Generally speaking, in calisthenics, only a handful of exercises are truly effective for muscle growth. The majority of bodyweight exercises create low resistance and because of that, they are most effective for endurance and shredding. The best example of light exercises would be pushups. They are easier than pull-ups or handstand pushups, and because of this, we need to do a higher volume to compensate.
Don’t get me wrong, it is possible to grow muscles even with light exercises as food and recovery also play a very important role. But with shoulders, things are a bit different as they respond differently. In general, you have to integrate exercises of higher intensity like handstand pushups to make sure that your training causes your muscles to grow.
How are handstand pushups (against a wall) different than regular pushups? Well, try to do the same amount of repetitions for handstand pushups as for the regulars and notice that it’s impossible. I consider them to be of equal intensity with pull-ups. As a consequence, they trigger hypertrophy and make the shoulders grow even bigger than they would if you were training only with regular pushups and dips.
I preach a lot about the benefits of high-volume training for muscle growth. People usually understand that high-volume means only light exercises because otherwise, you wouldn’t be able to do hundreds of repetitions. This is false! You don’t need technical definitions to know when to do a lot. In my opinion, doing as many handstand pushups as possible in a workout is also considered “high-volume”. You can do a high volume of handstand pushups, not hundreds, but a lot more than usual. That counts for hypertrophy! But stating that you need harder variations to cause the muscles to grow doesn’t mean you can eliminate the others entirely.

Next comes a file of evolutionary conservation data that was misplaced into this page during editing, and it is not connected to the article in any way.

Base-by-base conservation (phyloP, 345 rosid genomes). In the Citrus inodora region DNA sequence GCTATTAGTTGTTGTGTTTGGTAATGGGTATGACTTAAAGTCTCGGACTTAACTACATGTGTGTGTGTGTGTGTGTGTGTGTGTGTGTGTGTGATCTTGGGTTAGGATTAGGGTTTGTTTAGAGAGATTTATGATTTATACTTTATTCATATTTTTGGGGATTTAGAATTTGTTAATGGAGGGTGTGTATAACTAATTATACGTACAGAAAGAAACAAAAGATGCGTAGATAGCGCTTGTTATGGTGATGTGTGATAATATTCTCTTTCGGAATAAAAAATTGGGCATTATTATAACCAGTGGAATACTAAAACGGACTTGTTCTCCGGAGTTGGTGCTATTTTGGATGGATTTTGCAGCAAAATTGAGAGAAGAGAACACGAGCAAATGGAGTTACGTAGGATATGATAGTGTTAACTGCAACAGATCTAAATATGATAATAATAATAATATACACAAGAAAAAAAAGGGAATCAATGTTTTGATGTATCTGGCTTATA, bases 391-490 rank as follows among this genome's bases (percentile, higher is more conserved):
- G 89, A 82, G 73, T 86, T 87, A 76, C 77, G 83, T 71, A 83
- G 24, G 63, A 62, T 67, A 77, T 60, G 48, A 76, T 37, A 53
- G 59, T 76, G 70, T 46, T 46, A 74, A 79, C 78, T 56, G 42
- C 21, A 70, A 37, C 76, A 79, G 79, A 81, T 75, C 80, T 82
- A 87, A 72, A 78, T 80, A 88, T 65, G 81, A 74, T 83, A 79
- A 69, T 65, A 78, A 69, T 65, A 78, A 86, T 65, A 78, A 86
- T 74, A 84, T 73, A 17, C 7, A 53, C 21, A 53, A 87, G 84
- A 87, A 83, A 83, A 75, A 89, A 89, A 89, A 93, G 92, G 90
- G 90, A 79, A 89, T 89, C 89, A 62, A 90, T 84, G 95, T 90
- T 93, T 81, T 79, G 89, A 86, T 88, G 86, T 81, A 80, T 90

For instance, when you train in a pyramid method, you may start with the hardest variations and once you can’t perform them anymore, it doesn’t mean you stop. Instead of that, you continue with low-intensity exercises that attack the same muscle groups. You can’t reach the maximum potential by doing only hard or easy variations.
Getting back to our topic, it is the same with shoulders. Many athletes continue to ask me how to build them big and very strong. In my opinion, you can’t grow your shoulders very big only with pushups, dips, and pull-ups.
It is true that the shoulders get plenty of work from pull-ups and dips, but if you need more mass, then a specific exercise is also required:
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The Wall-Assisted Handstand Pushup
What makes handstand pushups so effective is the vertical position. Almost the entire bodyweight will fall on the shoulders and triceps. A bit of resistance will be transferred to the lower back, spinal muscles, lats, and trapezes.
The legs are suspended in the air with a bit of support against a wall and that causes your upper body to support the whole weight: